|Other names||Derby of Italy|
|First meeting||Juventus 2–0 Internazionale|
Italian Football Championship
(14 November 1909)
|Latest meeting||Juventus 2–0 Internazionale |
(8 March 2020)
|Stadiums||San Siro (Internazionale)|
Allianz Stadium (Juventus)
|Meetings total||Official matches: 237 |
Unofficial matches: 14
Total matches: 251
|Most wins||Official matches: Juventus (108)|
Unofficial matches: Inter (6)
Total matches: Juventus (111)
|Top scorer||Giuseppe Meazza|
Roberto Boninsegna (12)
|Largest victory||Juventus 9–1 Internazionale|
(10 June 1961)
The Derby d'Italia (English: Derby of Italy) is the name given to football matches between Internazionale of Milan and Juventus of Turin. The term was coined back in 1967 by Italian sports journalist Gianni Brera.
The teams are from the two biggest cities in Northwest Italy. Both teams have fans across Italy, and there are numerous fan clubs of Juventus in Lombardy and Inter in Piedmont (including in the two cities).
The matchup between Juventus and Inter is perhaps the most intense match in Italy between two teams from different cities, especially after the Calciopoli which saw Juventus stripped of their league title from 2005–06 and given to Inter.
After a field invasion due to the overflowing stands during a derby fixture in the 1960–61 season, Lega Calcio awarded the match to Inter but later overturned the decision and ordered a replay, much to the fury of Inter president Angelo Moratti and club supporters. Moratti accused the Italian football association of favouritism due to the Agnelli family's influence, as Umberto Agnelli was FIGC president at that time, although the competition was ruled by Lega Calcio since 1946. In protest, Inter fielded their youth players for the replay and were thrashed 9–1. Juventus striker Omar Sívori scored six goals in the match and went on to win the Ballon d'Or that year.
During the 1997–98 fixture at the Stadio delle Alpi, after that in the first leg there were controversies for a penalty not given to Juventus, on the 0–0 result and consequent Inter victory (1–0), there was controversy over referee Piero Ceccarini's decision not to award a penalty for Mark Iuliano's foul on Inter forward Ronaldo. Juventus, up 1–0 at the time of the incident, were after few seconds awarded a penalty which was missed by Alessandro Del Piero; Juventus won the game 1–0 and with this secured the scudetto with five points ahead. The incident caused heated arguments in the Italian parliament during a publicly broadcast "question time" session in April 1998. Domenico Gramazio of the National Alliance reportedly shouted "They are all thieves!" at fellow politician and former Juventus player Massimo Mauro of the ruling Democratic Party, prompting Chamber of Deputies member and then-Deputy Prime Minister Walter Veltroni to comment, "We are not at a stadium. This is a spectacle that is unworthy, embarrassing and grotesque...". The session had to be suspended and several politicians were later penalised as a result.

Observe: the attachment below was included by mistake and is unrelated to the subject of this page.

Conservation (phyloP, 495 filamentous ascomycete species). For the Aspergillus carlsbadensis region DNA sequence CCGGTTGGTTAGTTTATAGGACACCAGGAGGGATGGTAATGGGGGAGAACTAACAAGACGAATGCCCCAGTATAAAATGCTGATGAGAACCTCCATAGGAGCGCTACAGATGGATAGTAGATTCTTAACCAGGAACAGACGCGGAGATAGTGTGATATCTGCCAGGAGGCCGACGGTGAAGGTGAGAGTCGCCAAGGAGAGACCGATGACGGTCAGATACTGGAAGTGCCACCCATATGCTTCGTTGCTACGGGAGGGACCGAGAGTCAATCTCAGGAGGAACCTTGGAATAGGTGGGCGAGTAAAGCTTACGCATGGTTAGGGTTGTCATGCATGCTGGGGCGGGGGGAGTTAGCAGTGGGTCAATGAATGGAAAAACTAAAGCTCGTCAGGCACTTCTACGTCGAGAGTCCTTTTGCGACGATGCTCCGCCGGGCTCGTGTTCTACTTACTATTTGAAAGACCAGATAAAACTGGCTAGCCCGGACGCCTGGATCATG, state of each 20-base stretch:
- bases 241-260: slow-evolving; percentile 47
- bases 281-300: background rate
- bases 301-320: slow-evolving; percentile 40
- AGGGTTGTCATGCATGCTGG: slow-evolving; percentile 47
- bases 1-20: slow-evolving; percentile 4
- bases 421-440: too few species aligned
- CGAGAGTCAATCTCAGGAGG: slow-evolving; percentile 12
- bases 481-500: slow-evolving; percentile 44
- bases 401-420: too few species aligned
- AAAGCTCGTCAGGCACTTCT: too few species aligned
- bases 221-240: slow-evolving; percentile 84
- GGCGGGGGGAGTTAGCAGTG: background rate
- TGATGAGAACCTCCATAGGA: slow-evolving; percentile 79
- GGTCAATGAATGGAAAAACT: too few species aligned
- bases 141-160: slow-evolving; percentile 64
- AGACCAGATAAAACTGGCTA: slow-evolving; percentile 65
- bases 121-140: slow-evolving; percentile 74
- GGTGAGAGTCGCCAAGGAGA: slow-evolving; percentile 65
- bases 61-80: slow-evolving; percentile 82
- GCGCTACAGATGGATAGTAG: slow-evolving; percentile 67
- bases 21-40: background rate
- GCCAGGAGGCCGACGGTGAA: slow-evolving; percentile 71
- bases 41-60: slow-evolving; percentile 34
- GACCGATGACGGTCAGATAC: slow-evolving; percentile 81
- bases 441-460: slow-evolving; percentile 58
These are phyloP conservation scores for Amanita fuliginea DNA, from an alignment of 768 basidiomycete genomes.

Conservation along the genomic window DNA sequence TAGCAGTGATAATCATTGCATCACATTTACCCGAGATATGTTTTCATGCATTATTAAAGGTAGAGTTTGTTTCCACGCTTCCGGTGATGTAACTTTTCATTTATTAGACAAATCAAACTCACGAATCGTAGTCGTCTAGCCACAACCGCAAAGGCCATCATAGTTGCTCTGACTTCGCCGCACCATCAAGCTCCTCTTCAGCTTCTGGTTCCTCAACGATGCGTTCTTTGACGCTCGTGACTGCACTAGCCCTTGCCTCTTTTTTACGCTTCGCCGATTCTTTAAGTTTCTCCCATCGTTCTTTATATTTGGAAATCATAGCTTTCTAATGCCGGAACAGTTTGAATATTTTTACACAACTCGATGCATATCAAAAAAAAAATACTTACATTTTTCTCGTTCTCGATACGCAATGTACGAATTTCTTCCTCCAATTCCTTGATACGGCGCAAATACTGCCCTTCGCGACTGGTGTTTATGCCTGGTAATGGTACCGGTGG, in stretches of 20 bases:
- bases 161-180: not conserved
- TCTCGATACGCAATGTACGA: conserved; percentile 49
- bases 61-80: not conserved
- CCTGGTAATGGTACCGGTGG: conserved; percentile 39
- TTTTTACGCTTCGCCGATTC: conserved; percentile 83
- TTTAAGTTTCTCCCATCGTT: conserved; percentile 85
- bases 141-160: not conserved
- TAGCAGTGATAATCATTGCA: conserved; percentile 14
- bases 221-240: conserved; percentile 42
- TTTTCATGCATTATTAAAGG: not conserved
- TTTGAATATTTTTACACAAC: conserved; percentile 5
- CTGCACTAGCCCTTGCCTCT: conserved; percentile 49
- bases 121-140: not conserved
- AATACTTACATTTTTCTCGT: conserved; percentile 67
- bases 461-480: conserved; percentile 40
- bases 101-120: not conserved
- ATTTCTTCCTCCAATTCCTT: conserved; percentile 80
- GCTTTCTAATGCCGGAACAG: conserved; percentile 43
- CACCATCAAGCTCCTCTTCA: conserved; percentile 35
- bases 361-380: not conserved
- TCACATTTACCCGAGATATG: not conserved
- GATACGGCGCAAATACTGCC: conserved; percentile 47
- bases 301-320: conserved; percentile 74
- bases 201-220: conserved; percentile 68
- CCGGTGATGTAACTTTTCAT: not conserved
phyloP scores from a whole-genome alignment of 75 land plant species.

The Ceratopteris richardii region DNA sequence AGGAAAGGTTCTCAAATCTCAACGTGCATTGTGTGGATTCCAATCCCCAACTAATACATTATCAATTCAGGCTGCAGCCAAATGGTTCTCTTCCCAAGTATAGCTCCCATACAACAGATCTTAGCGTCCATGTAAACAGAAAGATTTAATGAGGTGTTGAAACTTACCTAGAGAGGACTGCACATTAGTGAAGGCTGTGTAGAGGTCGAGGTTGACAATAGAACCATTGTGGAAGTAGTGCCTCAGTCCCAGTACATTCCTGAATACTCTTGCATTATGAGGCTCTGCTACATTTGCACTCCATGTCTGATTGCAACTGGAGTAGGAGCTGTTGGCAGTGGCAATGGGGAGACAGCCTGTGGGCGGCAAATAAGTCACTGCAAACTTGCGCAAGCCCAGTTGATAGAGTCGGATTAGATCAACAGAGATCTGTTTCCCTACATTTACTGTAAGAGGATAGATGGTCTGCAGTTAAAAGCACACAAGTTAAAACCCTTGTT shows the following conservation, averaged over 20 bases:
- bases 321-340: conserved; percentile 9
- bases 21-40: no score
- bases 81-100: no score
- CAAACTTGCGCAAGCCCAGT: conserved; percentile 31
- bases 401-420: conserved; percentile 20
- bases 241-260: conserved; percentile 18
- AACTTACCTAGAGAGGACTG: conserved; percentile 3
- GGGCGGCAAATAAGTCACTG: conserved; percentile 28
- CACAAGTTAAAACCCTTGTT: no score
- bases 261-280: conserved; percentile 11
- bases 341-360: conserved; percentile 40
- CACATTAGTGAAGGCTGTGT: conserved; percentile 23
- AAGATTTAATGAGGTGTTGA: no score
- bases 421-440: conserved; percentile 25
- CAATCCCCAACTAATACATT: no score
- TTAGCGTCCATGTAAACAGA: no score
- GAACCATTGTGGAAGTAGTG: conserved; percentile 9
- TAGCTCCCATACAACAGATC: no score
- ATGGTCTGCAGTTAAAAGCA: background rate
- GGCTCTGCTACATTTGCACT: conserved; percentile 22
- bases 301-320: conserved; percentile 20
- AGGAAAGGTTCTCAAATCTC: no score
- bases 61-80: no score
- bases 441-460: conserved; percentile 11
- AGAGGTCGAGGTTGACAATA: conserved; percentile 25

During the days leading up to the derby on 5 December 2009 in Turin, there were fears about the Juventus ultras abusing Inter's Italian striker Mario Balotelli (who is of Ghanaian descent) due to a history of racial abuse from fans. Juventus chairman Jean-Claude Blanc and Mirella Scirea, widow of Juventus legend Gaetano Scirea, wrote to the ultra groups and publicly urged fans to refrain from using racist chants. When Inter's players arrived in Turin, the team bus was pelted with eggs by some Juventus fans. The match itself was marred by seven bookings, a red card and a number of heated on-pitch altercations, in particular between Juve goalkeeper Gianluigi Buffon and Inter midfielder Thiago Motta. Inter manager José Mourinho was dismissed in the first half for arguing with the referee. A second-half winner from Claudio Marchisio re-opened the Scudetto race as Inter's lead was cut to five points.